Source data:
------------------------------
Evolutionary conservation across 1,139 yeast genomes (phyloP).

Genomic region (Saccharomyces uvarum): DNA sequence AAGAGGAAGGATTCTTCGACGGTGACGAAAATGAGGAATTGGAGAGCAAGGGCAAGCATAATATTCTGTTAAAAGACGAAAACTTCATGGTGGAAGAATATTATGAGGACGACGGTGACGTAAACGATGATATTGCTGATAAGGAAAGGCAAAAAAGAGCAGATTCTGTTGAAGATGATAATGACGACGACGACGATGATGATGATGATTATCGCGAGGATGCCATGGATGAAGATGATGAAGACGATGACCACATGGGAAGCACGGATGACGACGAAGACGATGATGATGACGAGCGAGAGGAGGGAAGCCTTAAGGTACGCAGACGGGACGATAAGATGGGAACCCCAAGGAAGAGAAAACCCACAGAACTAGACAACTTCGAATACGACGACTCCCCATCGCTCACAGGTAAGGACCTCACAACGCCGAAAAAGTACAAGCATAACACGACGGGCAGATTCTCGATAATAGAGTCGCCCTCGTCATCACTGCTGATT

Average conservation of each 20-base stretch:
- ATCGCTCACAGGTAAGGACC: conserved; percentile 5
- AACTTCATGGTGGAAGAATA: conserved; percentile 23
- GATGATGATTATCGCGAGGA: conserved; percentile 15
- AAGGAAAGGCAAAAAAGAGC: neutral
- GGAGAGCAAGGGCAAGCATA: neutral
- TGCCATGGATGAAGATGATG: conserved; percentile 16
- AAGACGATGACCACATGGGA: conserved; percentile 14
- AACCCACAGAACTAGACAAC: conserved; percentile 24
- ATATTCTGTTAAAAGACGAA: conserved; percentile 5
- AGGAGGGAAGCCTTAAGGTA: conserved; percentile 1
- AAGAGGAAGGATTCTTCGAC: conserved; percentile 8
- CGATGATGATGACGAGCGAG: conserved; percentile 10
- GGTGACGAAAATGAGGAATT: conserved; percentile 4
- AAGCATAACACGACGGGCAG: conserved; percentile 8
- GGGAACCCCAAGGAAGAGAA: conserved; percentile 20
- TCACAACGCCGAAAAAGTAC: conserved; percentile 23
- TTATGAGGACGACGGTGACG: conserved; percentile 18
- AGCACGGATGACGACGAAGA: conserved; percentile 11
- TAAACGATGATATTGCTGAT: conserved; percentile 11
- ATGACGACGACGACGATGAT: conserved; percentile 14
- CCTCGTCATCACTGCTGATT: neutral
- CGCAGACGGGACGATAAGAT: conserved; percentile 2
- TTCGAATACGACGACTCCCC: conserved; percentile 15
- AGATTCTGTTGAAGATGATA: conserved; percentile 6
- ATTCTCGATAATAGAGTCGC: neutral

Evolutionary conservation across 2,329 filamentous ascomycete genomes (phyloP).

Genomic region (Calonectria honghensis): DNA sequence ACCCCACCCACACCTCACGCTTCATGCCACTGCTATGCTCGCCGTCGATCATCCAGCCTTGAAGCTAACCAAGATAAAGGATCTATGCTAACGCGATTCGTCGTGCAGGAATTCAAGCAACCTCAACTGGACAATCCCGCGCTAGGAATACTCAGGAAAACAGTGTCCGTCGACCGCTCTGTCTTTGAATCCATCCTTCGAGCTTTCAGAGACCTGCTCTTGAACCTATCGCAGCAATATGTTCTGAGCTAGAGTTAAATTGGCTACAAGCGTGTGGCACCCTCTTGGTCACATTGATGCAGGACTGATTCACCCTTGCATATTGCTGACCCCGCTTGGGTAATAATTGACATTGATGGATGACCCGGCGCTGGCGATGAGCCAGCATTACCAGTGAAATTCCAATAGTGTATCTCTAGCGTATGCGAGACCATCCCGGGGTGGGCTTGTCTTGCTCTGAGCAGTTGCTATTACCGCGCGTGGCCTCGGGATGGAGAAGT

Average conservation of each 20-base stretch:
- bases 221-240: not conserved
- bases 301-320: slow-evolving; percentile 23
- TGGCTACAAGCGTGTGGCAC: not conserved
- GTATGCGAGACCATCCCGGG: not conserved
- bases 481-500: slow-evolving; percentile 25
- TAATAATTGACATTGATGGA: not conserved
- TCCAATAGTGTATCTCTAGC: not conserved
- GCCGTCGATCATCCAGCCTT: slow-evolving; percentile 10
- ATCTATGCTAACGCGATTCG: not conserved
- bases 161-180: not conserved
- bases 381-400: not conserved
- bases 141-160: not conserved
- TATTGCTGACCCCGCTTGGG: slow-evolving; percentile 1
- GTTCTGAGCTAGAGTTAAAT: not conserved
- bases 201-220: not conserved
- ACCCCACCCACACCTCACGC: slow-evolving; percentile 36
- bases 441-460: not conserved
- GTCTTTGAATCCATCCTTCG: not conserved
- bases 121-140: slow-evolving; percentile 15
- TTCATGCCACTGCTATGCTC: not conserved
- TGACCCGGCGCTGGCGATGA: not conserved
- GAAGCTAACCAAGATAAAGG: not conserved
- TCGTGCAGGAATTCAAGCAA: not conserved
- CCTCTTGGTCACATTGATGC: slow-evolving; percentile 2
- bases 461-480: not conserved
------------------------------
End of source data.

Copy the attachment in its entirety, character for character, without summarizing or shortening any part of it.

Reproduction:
Evolutionary conservation across 1,139 yeast genomes (phyloP).

Genomic region (Saccharomyces uvarum): DNA sequence AAGAGGAAGGATTCTTCGACGGTGACGAAAATGAGGAATTGGAGAGCAAGGGCAAGCATAATATTCTGTTAAAAGACGAAAACTTCATGGTGGAAGAATATTATGAGGACGACGGTGACGTAAACGATGATATTGCTGATAAGGAAAGGCAAAAAAGAGCAGATTCTGTTGAAGATGATAATGACGACGACGACGATGATGATGATGATTATCGCGAGGATGCCATGGATGAAGATGATGAAGACGATGACCACATGGGAAGCACGGATGACGACGAAGACGATGATGATGACGAGCGAGAGGAGGGAAGCCTTAAGGTACGCAGACGGGACGATAAGATGGGAACCCCAAGGAAGAGAAAACCCACAGAACTAGACAACTTCGAATACGACGACTCCCCATCGCTCACAGGTAAGGACCTCACAACGCCGAAAAAGTACAAGCATAACACGACGGGCAGATTCTCGATAATAGAGTCGCCCTCGTCATCACTGCTGATT

Average conservation of each 20-base stretch:
- ATCGCTCACAGGTAAGGACC: conserved; percentile 5
- AACTTCATGGTGGAAGAATA: conserved; percentile 23
- GATGATGATTATCGCGAGGA: conserved; percentile 15
- AAGGAAAGGCAAAAAAGAGC: neutral
- GGAGAGCAAGGGCAAGCATA: neutral
- TGCCATGGATGAAGATGATG: conserved; percentile 16
- AAGACGATGACCACATGGGA: conserved; percentile 14
- AACCCACAGAACTAGACAAC: conserved; percentile 24
- ATATTCTGTTAAAAGACGAA: conserved; percentile 5
- AGGAGGGAAGCCTTAAGGTA: conserved; percentile 1
- AAGAGGAAGGATTCTTCGAC: conserved; percentile 8
- CGATGATGATGACGAGCGAG: conserved; percentile 10
- GGTGACGAAAATGAGGAATT: conserved; percentile 4
- AAGCATAACACGACGGGCAG: conserved; percentile 8
- GGGAACCCCAAGGAAGAGAA: conserved; percentile 20
- TCACAACGCCGAAAAAGTAC: conserved; percentile 23
- TTATGAGGACGACGGTGACG: conserved; percentile 18
- AGCACGGATGACGACGAAGA: conserved; percentile 11
- TAAACGATGATATTGCTGAT: conserved; percentile 11
- ATGACGACGACGACGATGAT: conserved; percentile 14
- CCTCGTCATCACTGCTGATT: neutral
- CGCAGACGGGACGATAAGAT: conserved; percentile 2
- TTCGAATACGACGACTCCCC: conserved; percentile 15
- AGATTCTGTTGAAGATGATA: conserved; percentile 6
- ATTCTCGATAATAGAGTCGC: neutral

Evolutionary conservation across 2,329 filamentous ascomycete genomes (phyloP).

Genomic region (Calonectria honghensis): DNA sequence ACCCCACCCACACCTCACGCTTCATGCCACTGCTATGCTCGCCGTCGATCATCCAGCCTTGAAGCTAACCAAGATAAAGGATCTATGCTAACGCGATTCGTCGTGCAGGAATTCAAGCAACCTCAACTGGACAATCCCGCGCTAGGAATACTCAGGAAAACAGTGTCCGTCGACCGCTCTGTCTTTGAATCCATCCTTCGAGCTTTCAGAGACCTGCTCTTGAACCTATCGCAGCAATATGTTCTGAGCTAGAGTTAAATTGGCTACAAGCGTGTGGCACCCTCTTGGTCACATTGATGCAGGACTGATTCACCCTTGCATATTGCTGACCCCGCTTGGGTAATAATTGACATTGATGGATGACCCGGCGCTGGCGATGAGCCAGCATTACCAGTGAAATTCCAATAGTGTATCTCTAGCGTATGCGAGACCATCCCGGGGTGGGCTTGTCTTGCTCTGAGCAGTTGCTATTACCGCGCGTGGCCTCGGGATGGAGAAGT

Average conservation of each 20-base stretch:
- bases 221-240: not conserved
- bases 301-320: slow-evolving; percentile 23
- TGGCTACAAGCGTGTGGCAC: not conserved
- GTATGCGAGACCATCCCGGG: not conserved
- bases 481-500: slow-evolving; percentile 25
- TAATAATTGACATTGATGGA: not conserved
- TCCAATAGTGTATCTCTAGC: not conserved
- GCCGTCGATCATCCAGCCTT: slow-evolving; percentile 10
- ATCTATGCTAACGCGATTCG: not conserved
- bases 161-180: not conserved
- bases 381-400: not conserved
- bases 141-160: not conserved
- TATTGCTGACCCCGCTTGGG: slow-evolving; percentile 1
- GTTCTGAGCTAGAGTTAAAT: not conserved
- bases 201-220: not conserved
- ACCCCACCCACACCTCACGC: slow-evolving; percentile 36
- bases 441-460: not conserved
- GTCTTTGAATCCATCCTTCG: not conserved
- bases 121-140: slow-evolving; percentile 15
- TTCATGCCACTGCTATGCTC: not conserved
- TGACCCGGCGCTGGCGATGA: not conserved
- GAAGCTAACCAAGATAAAGG: not conserved
- TCGTGCAGGAATTCAAGCAA: not conserved
- CCTCTTGGTCACATTGATGC: slow-evolving; percentile 2
- bases 461-480: not conserved